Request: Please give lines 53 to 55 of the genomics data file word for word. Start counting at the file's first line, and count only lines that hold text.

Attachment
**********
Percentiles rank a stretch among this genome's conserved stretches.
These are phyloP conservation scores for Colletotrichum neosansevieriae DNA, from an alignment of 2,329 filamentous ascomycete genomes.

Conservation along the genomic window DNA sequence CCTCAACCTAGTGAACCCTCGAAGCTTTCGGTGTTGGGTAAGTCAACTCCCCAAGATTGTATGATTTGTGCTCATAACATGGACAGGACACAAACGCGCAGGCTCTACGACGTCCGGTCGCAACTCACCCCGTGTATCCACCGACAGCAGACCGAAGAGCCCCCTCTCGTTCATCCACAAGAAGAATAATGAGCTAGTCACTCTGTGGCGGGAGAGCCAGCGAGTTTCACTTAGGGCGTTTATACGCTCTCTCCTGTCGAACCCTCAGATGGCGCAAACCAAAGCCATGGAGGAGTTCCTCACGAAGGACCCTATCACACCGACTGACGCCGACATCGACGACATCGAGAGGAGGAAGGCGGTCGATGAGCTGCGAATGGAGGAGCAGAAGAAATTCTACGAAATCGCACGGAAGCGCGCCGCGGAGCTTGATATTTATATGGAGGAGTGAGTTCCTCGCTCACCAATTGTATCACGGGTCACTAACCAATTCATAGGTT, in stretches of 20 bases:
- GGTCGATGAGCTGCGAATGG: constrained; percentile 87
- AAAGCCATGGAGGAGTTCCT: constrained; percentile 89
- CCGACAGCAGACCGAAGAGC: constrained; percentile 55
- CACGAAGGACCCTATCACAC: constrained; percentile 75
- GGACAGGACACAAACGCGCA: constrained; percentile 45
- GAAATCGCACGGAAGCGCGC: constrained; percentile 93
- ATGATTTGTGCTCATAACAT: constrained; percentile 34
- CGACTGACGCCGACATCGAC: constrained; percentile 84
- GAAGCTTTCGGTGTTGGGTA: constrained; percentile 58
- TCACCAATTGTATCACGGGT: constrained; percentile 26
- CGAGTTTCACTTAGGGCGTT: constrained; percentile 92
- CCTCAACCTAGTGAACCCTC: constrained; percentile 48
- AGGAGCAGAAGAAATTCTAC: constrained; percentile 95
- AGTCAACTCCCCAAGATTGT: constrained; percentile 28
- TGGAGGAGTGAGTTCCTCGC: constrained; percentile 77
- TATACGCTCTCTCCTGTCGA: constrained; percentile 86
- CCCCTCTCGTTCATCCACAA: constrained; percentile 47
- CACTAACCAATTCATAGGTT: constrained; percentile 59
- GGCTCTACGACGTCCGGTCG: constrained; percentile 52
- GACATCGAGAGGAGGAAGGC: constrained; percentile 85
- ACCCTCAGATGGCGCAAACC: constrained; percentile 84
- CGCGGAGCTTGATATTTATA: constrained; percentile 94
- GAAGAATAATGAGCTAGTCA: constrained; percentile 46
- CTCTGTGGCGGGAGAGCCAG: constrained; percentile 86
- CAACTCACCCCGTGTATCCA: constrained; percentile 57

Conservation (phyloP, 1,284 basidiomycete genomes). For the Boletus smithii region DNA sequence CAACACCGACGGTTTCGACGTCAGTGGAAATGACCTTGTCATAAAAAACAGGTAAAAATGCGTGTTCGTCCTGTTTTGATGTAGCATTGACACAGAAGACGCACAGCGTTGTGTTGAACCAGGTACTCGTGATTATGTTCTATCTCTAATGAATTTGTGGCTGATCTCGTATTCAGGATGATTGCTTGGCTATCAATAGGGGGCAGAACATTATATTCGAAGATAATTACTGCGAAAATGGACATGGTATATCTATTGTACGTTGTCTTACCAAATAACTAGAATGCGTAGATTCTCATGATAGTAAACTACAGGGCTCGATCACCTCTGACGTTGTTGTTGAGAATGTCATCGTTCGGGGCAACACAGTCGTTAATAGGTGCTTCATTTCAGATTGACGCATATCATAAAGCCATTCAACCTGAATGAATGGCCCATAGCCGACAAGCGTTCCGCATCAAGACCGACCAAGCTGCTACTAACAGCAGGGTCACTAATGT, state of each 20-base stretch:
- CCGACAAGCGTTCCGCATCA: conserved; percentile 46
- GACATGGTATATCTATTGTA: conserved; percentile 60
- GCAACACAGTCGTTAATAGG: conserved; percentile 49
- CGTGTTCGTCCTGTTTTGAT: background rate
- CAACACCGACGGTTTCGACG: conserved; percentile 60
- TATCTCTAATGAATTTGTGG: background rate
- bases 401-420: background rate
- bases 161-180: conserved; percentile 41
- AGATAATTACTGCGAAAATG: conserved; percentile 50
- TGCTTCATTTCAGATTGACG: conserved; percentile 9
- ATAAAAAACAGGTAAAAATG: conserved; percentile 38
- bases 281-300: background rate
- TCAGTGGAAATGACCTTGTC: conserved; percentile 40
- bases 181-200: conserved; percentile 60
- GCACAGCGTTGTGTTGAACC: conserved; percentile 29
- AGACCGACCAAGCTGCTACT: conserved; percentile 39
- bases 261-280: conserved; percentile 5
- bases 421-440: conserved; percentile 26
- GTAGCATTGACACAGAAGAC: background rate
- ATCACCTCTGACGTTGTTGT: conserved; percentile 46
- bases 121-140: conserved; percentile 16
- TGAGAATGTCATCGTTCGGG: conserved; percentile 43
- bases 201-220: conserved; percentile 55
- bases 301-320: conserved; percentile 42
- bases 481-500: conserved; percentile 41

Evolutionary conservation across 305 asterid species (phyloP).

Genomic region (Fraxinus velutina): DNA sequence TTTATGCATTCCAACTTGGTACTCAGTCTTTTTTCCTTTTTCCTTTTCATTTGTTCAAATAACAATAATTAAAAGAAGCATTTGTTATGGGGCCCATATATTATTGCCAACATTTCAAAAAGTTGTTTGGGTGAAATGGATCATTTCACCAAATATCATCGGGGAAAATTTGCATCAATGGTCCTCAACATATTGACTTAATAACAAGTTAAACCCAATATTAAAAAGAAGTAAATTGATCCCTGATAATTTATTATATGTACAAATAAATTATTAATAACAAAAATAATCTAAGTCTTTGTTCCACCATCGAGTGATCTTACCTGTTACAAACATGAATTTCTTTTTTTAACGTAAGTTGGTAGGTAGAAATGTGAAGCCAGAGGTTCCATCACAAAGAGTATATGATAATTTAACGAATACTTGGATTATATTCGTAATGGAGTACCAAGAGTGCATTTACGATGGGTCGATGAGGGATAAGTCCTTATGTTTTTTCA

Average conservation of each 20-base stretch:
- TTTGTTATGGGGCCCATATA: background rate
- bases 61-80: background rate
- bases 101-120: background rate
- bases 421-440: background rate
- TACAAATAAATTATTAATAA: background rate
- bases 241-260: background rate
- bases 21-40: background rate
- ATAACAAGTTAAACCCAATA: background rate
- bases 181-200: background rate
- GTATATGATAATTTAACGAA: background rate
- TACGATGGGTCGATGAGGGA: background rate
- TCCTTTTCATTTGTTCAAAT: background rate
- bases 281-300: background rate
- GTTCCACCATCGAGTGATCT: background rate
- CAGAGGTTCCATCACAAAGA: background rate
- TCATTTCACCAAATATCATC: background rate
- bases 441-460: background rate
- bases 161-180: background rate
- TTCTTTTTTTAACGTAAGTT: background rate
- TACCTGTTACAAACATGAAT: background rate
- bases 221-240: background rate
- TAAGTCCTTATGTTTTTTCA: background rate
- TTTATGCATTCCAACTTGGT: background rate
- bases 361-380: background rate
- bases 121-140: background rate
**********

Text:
- bases 301-320: conserved; percentile 42
- bases 481-500: conserved; percentile 41

Evolutionary conservation across 305 asterid species (phyloP).